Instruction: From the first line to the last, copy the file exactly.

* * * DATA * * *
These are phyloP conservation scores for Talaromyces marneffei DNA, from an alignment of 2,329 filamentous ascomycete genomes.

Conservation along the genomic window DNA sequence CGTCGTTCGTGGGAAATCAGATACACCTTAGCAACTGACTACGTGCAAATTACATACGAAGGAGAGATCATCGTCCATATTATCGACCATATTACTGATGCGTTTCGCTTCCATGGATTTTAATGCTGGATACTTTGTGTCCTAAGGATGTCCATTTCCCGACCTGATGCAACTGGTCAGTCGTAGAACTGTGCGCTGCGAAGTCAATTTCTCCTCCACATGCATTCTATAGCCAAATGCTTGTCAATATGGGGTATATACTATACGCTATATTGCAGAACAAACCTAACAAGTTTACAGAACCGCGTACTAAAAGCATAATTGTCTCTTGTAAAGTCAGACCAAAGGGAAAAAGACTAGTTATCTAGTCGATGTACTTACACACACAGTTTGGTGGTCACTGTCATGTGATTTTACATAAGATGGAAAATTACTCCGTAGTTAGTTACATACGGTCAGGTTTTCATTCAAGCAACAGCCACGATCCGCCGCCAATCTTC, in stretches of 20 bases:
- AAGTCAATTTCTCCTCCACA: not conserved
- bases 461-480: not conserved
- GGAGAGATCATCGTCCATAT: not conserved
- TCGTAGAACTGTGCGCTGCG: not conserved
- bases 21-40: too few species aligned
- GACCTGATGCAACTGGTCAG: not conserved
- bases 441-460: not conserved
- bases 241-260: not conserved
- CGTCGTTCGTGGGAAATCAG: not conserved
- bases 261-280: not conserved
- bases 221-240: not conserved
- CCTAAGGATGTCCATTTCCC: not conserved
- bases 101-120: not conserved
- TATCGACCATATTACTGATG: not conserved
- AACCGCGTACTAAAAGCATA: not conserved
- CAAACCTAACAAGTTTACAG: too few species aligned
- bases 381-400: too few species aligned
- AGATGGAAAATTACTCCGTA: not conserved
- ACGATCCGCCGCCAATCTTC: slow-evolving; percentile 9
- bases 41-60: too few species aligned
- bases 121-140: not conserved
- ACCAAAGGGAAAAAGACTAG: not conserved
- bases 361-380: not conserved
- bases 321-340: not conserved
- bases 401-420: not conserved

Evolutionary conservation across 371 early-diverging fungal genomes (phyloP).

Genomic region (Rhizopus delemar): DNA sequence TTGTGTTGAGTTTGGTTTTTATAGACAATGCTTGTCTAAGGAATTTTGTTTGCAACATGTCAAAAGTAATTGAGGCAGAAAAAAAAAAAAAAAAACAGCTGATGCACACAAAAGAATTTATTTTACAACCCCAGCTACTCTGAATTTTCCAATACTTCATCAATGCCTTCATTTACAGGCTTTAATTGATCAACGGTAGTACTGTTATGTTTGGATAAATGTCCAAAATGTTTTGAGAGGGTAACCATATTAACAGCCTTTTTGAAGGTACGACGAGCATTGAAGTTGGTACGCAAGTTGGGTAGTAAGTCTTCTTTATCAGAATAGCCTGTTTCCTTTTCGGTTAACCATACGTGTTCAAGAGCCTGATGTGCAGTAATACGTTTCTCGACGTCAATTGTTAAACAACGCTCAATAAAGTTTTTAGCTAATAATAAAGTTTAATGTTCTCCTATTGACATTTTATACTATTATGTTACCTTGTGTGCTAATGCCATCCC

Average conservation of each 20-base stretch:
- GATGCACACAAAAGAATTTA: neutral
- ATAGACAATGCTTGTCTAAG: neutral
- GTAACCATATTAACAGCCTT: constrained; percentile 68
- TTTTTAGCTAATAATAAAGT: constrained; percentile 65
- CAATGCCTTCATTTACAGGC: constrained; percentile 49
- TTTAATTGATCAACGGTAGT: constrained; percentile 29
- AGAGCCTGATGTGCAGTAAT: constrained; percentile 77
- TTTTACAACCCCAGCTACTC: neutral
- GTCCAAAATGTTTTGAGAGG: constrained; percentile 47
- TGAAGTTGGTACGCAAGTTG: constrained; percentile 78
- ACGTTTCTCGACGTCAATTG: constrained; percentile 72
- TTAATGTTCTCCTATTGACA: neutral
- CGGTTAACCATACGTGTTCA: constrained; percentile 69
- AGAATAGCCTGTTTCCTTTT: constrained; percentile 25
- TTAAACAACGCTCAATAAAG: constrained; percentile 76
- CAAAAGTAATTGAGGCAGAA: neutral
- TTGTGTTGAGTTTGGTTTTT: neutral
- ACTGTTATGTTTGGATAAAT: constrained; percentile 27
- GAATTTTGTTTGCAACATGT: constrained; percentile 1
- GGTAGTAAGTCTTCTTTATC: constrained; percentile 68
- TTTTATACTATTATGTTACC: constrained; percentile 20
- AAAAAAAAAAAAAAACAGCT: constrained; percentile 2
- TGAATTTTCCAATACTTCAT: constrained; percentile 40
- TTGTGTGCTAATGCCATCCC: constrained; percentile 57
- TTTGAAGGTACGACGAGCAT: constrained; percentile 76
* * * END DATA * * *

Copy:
These are phyloP conservation scores for Talaromyces marneffei DNA, from an alignment of 2,329 filamentous ascomycete genomes.

Conservation along the genomic window DNA sequence CGTCGTTCGTGGGAAATCAGATACACCTTAGCAACTGACTACGTGCAAATTACATACGAAGGAGAGATCATCGTCCATATTATCGACCATATTACTGATGCGTTTCGCTTCCATGGATTTTAATGCTGGATACTTTGTGTCCTAAGGATGTCCATTTCCCGACCTGATGCAACTGGTCAGTCGTAGAACTGTGCGCTGCGAAGTCAATTTCTCCTCCACATGCATTCTATAGCCAAATGCTTGTCAATATGGGGTATATACTATACGCTATATTGCAGAACAAACCTAACAAGTTTACAGAACCGCGTACTAAAAGCATAATTGTCTCTTGTAAAGTCAGACCAAAGGGAAAAAGACTAGTTATCTAGTCGATGTACTTACACACACAGTTTGGTGGTCACTGTCATGTGATTTTACATAAGATGGAAAATTACTCCGTAGTTAGTTACATACGGTCAGGTTTTCATTCAAGCAACAGCCACGATCCGCCGCCAATCTTC, in stretches of 20 bases:
- AAGTCAATTTCTCCTCCACA: not conserved
- bases 461-480: not conserved
- GGAGAGATCATCGTCCATAT: not conserved
- TCGTAGAACTGTGCGCTGCG: not conserved
- bases 21-40: too few species aligned
- GACCTGATGCAACTGGTCAG: not conserved
- bases 441-460: not conserved
- bases 241-260: not conserved
- CGTCGTTCGTGGGAAATCAG: not conserved
- bases 261-280: not conserved
- bases 221-240: not conserved
- CCTAAGGATGTCCATTTCCC: not conserved
- bases 101-120: not conserved
- TATCGACCATATTACTGATG: not conserved
- AACCGCGTACTAAAAGCATA: not conserved
- CAAACCTAACAAGTTTACAG: too few species aligned
- bases 381-400: too few species aligned
- AGATGGAAAATTACTCCGTA: not conserved
- ACGATCCGCCGCCAATCTTC: slow-evolving; percentile 9
- bases 41-60: too few species aligned
- bases 121-140: not conserved
- ACCAAAGGGAAAAAGACTAG: not conserved
- bases 361-380: not conserved
- bases 321-340: not conserved
- bases 401-420: not conserved

Evolutionary conservation across 371 early-diverging fungal genomes (phyloP).

Genomic region (Rhizopus delemar): DNA sequence TTGTGTTGAGTTTGGTTTTTATAGACAATGCTTGTCTAAGGAATTTTGTTTGCAACATGTCAAAAGTAATTGAGGCAGAAAAAAAAAAAAAAAAACAGCTGATGCACACAAAAGAATTTATTTTACAACCCCAGCTACTCTGAATTTTCCAATACTTCATCAATGCCTTCATTTACAGGCTTTAATTGATCAACGGTAGTACTGTTATGTTTGGATAAATGTCCAAAATGTTTTGAGAGGGTAACCATATTAACAGCCTTTTTGAAGGTACGACGAGCATTGAAGTTGGTACGCAAGTTGGGTAGTAAGTCTTCTTTATCAGAATAGCCTGTTTCCTTTTCGGTTAACCATACGTGTTCAAGAGCCTGATGTGCAGTAATACGTTTCTCGACGTCAATTGTTAAACAACGCTCAATAAAGTTTTTAGCTAATAATAAAGTTTAATGTTCTCCTATTGACATTTTATACTATTATGTTACCTTGTGTGCTAATGCCATCCC

Average conservation of each 20-base stretch:
- GATGCACACAAAAGAATTTA: neutral
- ATAGACAATGCTTGTCTAAG: neutral
- GTAACCATATTAACAGCCTT: constrained; percentile 68
- TTTTTAGCTAATAATAAAGT: constrained; percentile 65
- CAATGCCTTCATTTACAGGC: constrained; percentile 49
- TTTAATTGATCAACGGTAGT: constrained; percentile 29
- AGAGCCTGATGTGCAGTAAT: constrained; percentile 77
- TTTTACAACCCCAGCTACTC: neutral
- GTCCAAAATGTTTTGAGAGG: constrained; percentile 47
- TGAAGTTGGTACGCAAGTTG: constrained; percentile 78
- ACGTTTCTCGACGTCAATTG: constrained; percentile 72
- TTAATGTTCTCCTATTGACA: neutral
- CGGTTAACCATACGTGTTCA: constrained; percentile 69
- AGAATAGCCTGTTTCCTTTT: constrained; percentile 25
- TTAAACAACGCTCAATAAAG: constrained; percentile 76
- CAAAAGTAATTGAGGCAGAA: neutral
- TTGTGTTGAGTTTGGTTTTT: neutral
- ACTGTTATGTTTGGATAAAT: constrained; percentile 27
- GAATTTTGTTTGCAACATGT: constrained; percentile 1
- GGTAGTAAGTCTTCTTTATC: constrained; percentile 68
- TTTTATACTATTATGTTACC: constrained; percentile 20
- AAAAAAAAAAAAAAACAGCT: constrained; percentile 2
- TGAATTTTCCAATACTTCAT: constrained; percentile 40
- TTGTGTGCTAATGCCATCCC: constrained; percentile 57
- TTTGAAGGTACGACGAGCAT: constrained; percentile 76